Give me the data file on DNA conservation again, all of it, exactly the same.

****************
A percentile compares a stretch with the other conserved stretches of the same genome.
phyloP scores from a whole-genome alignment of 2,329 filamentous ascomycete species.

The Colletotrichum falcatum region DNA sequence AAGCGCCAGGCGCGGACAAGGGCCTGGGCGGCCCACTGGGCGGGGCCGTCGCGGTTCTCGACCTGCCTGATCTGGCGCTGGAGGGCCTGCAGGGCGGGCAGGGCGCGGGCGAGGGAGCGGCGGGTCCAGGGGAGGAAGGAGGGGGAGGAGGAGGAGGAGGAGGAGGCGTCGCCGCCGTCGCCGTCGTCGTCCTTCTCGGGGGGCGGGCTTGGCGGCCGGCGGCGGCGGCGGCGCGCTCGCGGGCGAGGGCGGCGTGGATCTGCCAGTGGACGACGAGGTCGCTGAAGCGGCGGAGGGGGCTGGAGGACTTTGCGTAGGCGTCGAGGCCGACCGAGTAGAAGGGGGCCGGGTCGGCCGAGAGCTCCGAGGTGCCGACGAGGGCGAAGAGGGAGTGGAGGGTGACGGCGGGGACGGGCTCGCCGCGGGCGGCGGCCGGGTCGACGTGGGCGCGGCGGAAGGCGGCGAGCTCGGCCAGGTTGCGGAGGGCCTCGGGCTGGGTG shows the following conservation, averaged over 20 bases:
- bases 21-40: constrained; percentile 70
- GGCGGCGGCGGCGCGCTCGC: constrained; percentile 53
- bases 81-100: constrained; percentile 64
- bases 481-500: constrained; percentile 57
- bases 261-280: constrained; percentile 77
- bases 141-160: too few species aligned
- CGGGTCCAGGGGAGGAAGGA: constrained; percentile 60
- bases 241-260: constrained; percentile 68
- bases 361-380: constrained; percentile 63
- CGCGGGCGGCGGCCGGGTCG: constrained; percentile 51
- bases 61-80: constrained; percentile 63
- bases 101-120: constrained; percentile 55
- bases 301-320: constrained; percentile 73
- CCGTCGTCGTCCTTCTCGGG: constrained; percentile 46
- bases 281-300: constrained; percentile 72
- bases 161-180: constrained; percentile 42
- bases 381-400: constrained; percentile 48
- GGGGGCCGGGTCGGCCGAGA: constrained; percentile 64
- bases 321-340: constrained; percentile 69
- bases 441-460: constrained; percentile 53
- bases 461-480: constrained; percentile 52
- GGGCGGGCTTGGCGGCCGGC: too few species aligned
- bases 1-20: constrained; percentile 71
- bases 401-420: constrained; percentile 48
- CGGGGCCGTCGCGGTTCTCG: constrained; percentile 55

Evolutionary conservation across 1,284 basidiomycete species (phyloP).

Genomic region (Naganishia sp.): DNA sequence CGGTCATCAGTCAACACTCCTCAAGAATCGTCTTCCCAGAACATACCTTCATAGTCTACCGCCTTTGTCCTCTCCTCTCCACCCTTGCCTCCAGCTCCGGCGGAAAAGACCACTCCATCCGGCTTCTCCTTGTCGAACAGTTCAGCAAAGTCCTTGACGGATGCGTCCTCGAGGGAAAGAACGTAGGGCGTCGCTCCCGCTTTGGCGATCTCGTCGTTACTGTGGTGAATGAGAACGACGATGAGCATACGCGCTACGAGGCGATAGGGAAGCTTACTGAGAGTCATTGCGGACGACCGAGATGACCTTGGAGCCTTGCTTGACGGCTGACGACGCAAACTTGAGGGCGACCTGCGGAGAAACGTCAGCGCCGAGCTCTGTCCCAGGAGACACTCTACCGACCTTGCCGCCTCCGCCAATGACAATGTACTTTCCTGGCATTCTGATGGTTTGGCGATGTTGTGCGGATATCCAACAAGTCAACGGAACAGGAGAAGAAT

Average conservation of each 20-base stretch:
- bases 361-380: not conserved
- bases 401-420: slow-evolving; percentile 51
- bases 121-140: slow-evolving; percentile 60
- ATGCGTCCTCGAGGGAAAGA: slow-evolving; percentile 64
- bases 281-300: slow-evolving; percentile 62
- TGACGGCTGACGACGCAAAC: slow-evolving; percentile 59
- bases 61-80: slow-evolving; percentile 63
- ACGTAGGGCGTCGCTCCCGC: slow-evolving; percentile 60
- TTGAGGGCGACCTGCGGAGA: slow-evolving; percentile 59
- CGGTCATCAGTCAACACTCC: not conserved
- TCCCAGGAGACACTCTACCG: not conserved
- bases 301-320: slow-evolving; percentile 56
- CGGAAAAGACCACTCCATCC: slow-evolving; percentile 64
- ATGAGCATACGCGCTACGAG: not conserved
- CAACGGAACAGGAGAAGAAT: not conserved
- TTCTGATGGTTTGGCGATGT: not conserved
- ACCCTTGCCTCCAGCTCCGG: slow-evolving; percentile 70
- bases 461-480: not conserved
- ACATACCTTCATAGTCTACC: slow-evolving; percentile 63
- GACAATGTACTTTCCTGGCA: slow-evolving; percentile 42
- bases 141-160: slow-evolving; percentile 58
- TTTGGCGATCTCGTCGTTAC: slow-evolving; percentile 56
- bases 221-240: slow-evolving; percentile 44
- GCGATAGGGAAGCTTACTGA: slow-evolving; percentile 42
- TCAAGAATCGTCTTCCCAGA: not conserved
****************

A percentile compares a stretch with the other conserved stretches of the same genome.
phyloP scores from a whole-genome alignment of 2,329 filamentous ascomycete species.

The Colletotrichum falcatum region DNA sequence AAGCGCCAGGCGCGGACAAGGGCCTGGGCGGCCCACTGGGCGGGGCCGTCGCGGTTCTCGACCTGCCTGATCTGGCGCTGGAGGGCCTGCAGGGCGGGCAGGGCGCGGGCGAGGGAGCGGCGGGTCCAGGGGAGGAAGGAGGGGGAGGAGGAGGAGGAGGAGGAGGCGTCGCCGCCGTCGCCGTCGTCGTCCTTCTCGGGGGGCGGGCTTGGCGGCCGGCGGCGGCGGCGGCGCGCTCGCGGGCGAGGGCGGCGTGGATCTGCCAGTGGACGACGAGGTCGCTGAAGCGGCGGAGGGGGCTGGAGGACTTTGCGTAGGCGTCGAGGCCGACCGAGTAGAAGGGGGCCGGGTCGGCCGAGAGCTCCGAGGTGCCGACGAGGGCGAAGAGGGAGTGGAGGGTGACGGCGGGGACGGGCTCGCCGCGGGCGGCGGCCGGGTCGACGTGGGCGCGGCGGAAGGCGGCGAGCTCGGCCAGGTTGCGGAGGGCCTCGGGCTGGGTG shows the following conservation, averaged over 20 bases:
- bases 21-40: constrained; percentile 70
- GGCGGCGGCGGCGCGCTCGC: constrained; percentile 53
- bases 81-100: constrained; percentile 64
- bases 481-500: constrained; percentile 57
- bases 261-280: constrained; percentile 77
- bases 141-160: too few species aligned
- CGGGTCCAGGGGAGGAAGGA: constrained; percentile 60
- bases 241-260: constrained; percentile 68
- bases 361-380: constrained; percentile 63
- CGCGGGCGGCGGCCGGGTCG: constrained; percentile 51
- bases 61-80: constrained; percentile 63
- bases 101-120: constrained; percentile 55
- bases 301-320: constrained; percentile 73
- CCGTCGTCGTCCTTCTCGGG: constrained; percentile 46
- bases 281-300: constrained; percentile 72
- bases 161-180: constrained; percentile 42
- bases 381-400: constrained; percentile 48
- GGGGGCCGGGTCGGCCGAGA: constrained; percentile 64
- bases 321-340: constrained; percentile 69
- bases 441-460: constrained; percentile 53
- bases 461-480: constrained; percentile 52
- GGGCGGGCTTGGCGGCCGGC: too few species aligned
- bases 1-20: constrained; percentile 71
- bases 401-420: constrained; percentile 48
- CGGGGCCGTCGCGGTTCTCG: constrained; percentile 55

Evolutionary conservation across 1,284 basidiomycete species (phyloP).

Genomic region (Naganishia sp.): DNA sequence CGGTCATCAGTCAACACTCCTCAAGAATCGTCTTCCCAGAACATACCTTCATAGTCTACCGCCTTTGTCCTCTCCTCTCCACCCTTGCCTCCAGCTCCGGCGGAAAAGACCACTCCATCCGGCTTCTCCTTGTCGAACAGTTCAGCAAAGTCCTTGACGGATGCGTCCTCGAGGGAAAGAACGTAGGGCGTCGCTCCCGCTTTGGCGATCTCGTCGTTACTGTGGTGAATGAGAACGACGATGAGCATACGCGCTACGAGGCGATAGGGAAGCTTACTGAGAGTCATTGCGGACGACCGAGATGACCTTGGAGCCTTGCTTGACGGCTGACGACGCAAACTTGAGGGCGACCTGCGGAGAAACGTCAGCGCCGAGCTCTGTCCCAGGAGACACTCTACCGACCTTGCCGCCTCCGCCAATGACAATGTACTTTCCTGGCATTCTGATGGTTTGGCGATGTTGTGCGGATATCCAACAAGTCAACGGAACAGGAGAAGAAT

Average conservation of each 20-base stretch:
- bases 361-380: not conserved
- bases 401-420: slow-evolving; percentile 51
- bases 121-140: slow-evolving; percentile 60
- ATGCGTCCTCGAGGGAAAGA: slow-evolving; percentile 64
- bases 281-300: slow-evolving; percentile 62
- TGACGGCTGACGACGCAAAC: slow-evolving; percentile 59
- bases 61-80: slow-evolving; percentile 63
- ACGTAGGGCGTCGCTCCCGC: slow-evolving; percentile 60
- TTGAGGGCGACCTGCGGAGA: slow-evolving; percentile 59
- CGGTCATCAGTCAACACTCC: not conserved
- TCCCAGGAGACACTCTACCG: not conserved
- bases 301-320: slow-evolving; percentile 56
- CGGAAAAGACCACTCCATCC: slow-evolving; percentile 64
- ATGAGCATACGCGCTACGAG: not conserved
- CAACGGAACAGGAGAAGAAT: not conserved
- TTCTGATGGTTTGGCGATGT: not conserved
- ACCCTTGCCTCCAGCTCCGG: slow-evolving; percentile 70
- bases 461-480: not conserved
- ACATACCTTCATAGTCTACC: slow-evolving; percentile 63
- GACAATGTACTTTCCTGGCA: slow-evolving; percentile 42
- bases 141-160: slow-evolving; percentile 58
- TTTGGCGATCTCGTCGTTAC: slow-evolving; percentile 56
- bases 221-240: slow-evolving; percentile 44
- GCGATAGGGAAGCTTACTGA: slow-evolving; percentile 42
- TCAAGAATCGTCTTCCCAGA: not conserved